2017 is around the corner and many of the industry experts have already shared their take on trending colours for the next year. Painting has moved from a necessity to much more carefully planned process. For homeowners and those looking to renovate, here are 5 important predictions made by interior experts on what colours you should consider.
This shade of paint was widely used in ancient tapestries and is making a huge comeback in 2017. The grey blue palette carries a sense of dark coziness and mystery. Works best for spaces that have minimalistic décor.
Dark Green with Neutrals
Dark green shades open a room for a lot of creativity. You can create an accent wall or use a grunge finish to bring out a nature-inspired look. Complement your walls with wooden furniture.
Pastel shades bring a sense of space and playfulness to a house. These are perfect for well-lit spaces that are generally filled with friends and family.
Neutrals have been trending across Pinterest for much of mid 2016 and will continue to be in trend in 2017 as people explore more possibilities. Using a darker neutral under a lighter shade makes for spaciousness which is well complimented with neutral coloured décor.
White walls may not be the best idea anymore as homes and spaces are getting bolder with their choice of paints. An earthy mineral grey shade has been receiving much attention for its urban look.
A stencil is both the intermediate object used to create a pattern/image and it is also the resulting design created. Stencils can be thin materials such as paper, plastics, wood or metal with a pattern cut out, over which, paint is applied to an underlying object.
This method of creating art has been used widely by the famous artist, Banksy, to create politically motivated satirical wall and street art. His work is known for being subversive epigrams, carrying dark humour with graffiti execution in a unique stencilling technique.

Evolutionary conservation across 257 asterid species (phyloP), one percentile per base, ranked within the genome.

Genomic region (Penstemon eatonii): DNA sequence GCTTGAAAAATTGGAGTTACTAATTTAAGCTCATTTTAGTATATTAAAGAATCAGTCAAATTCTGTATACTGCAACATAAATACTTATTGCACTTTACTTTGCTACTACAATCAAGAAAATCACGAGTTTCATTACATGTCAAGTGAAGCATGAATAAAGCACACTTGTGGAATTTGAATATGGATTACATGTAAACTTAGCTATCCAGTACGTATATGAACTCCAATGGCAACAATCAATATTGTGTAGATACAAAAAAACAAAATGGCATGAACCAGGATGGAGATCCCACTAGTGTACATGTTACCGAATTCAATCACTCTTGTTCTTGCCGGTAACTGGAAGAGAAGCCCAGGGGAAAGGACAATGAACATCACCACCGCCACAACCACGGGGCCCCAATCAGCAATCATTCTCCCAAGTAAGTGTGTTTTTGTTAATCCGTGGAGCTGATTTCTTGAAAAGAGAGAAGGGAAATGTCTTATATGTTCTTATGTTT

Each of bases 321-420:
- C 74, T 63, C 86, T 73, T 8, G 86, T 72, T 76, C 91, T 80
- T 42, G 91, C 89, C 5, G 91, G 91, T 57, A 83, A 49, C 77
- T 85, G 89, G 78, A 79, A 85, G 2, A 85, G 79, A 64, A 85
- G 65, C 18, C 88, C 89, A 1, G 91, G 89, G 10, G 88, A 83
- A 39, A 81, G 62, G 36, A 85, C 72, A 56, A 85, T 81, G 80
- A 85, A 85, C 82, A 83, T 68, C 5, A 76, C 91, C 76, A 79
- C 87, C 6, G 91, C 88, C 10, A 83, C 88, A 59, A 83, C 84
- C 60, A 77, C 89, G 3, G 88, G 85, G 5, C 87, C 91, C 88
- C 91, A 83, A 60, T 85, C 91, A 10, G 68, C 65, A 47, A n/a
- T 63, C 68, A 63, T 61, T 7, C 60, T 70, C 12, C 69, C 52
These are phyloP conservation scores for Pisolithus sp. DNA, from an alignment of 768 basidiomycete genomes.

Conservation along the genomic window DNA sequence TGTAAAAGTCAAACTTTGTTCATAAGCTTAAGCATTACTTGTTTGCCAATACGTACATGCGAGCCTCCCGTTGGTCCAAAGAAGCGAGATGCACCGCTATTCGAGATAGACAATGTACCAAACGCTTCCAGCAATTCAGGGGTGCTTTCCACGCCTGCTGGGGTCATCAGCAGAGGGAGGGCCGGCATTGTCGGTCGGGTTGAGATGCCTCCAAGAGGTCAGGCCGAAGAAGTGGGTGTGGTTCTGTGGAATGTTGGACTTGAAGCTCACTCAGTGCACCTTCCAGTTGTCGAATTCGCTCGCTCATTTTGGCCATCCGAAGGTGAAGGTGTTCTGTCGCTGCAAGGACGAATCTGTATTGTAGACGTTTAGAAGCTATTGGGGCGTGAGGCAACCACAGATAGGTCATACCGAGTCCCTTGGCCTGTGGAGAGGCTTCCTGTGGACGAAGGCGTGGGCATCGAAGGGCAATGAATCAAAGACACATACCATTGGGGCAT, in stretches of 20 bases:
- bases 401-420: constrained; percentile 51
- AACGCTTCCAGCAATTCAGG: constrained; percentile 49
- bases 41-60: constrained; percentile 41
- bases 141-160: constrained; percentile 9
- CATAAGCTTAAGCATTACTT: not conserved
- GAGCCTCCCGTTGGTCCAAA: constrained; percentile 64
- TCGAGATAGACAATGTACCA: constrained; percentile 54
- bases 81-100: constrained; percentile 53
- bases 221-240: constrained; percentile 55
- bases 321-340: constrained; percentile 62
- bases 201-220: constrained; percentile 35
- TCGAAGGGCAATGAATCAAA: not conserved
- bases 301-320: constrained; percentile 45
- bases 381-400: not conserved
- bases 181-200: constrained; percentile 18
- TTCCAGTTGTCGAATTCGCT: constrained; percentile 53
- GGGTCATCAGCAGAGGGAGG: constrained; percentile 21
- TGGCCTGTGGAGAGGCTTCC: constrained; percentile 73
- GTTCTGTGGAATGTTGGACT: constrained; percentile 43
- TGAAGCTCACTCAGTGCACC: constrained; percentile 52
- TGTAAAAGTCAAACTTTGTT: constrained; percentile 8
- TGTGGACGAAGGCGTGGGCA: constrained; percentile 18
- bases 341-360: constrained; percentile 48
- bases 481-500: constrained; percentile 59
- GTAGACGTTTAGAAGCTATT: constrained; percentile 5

Choose a stencil
Investing in a stencil has its benefits: they are reusable, easy to carry around and can be used on multiple objects/surfaces. You can either buy a stencil online, from a stationary store or get a custom-made stencil from many websites online. <insert example link>
Brush, roller, sponge or spray paint?
This depends entirely on how elaborate your project is. For massive stencilled feature walls, use a dense foam roller to cover big areas quickly. For smaller projects, stencil brushes do extremely well and give you more options like shading and blending. Sponges can be used to create textures that you may not get with a paint brush. Spray paints give you the closest finish to a “Banksy-styled” stencil wall. It’s fun to use and you can create good effects but make sure your room has good ventilation. For this tutorial, we are going to use spray paint.
Prep your wall
Before you start your project, it’s important to prepare your wall. A good foundation goes a long way. Read our article on how to prepare a wall for an art project to make sure everything is in order before you kick-start.
If you’ve ordered or picked up your stencil from anywhere, chances are, it is rolled up. Just place your stencil on the packaging paper and roll it in the opposite direction. Tape it and let the stencil stay rolled in for a day. Repeat the process until you get satisfactory results.
Fixing your stencil
Use small pieces of blue tack decorators tape to firmly stick your stencil in place. To achieve a more stable result you can use a repositionable spray. Spray a light coat on the back of the stencil and stick it in place. A Banksy stencil does not need a perfect finish, so do not worry about getting precise results. A little imperfection will give your work a lot of character.
Mask off surrounding areas
Spend a lot of time and enough attention to this part of the project. Use newspapers and masking tape to cover surrounding areas. Use a dust sheet for floor protection. Make sure all furniture has been moved so you can work freely.
Understand how spray paints work Use a gas mask at all times when working with spray paints. Do some test sprays on some empty paper to make sure your can is spraying well. If you are new to spray paints, take some time to spray close and far, lightly and heavily to understand the effects you can create.
At right angles, spray over the stencil in small bursts. Remember to never spray too close to the wall or over the same spot for too long. This will cause your paint to drip and over spraying will look messy. You may have to apply a second coat, so repeat the process.
If you have worked with stencils before, you can experiment with different effects. After filling in a coat, you can lightly spray on the edges with a different shade, or dab with a dense, circular, dry paint brush to give a neater, more controlled result.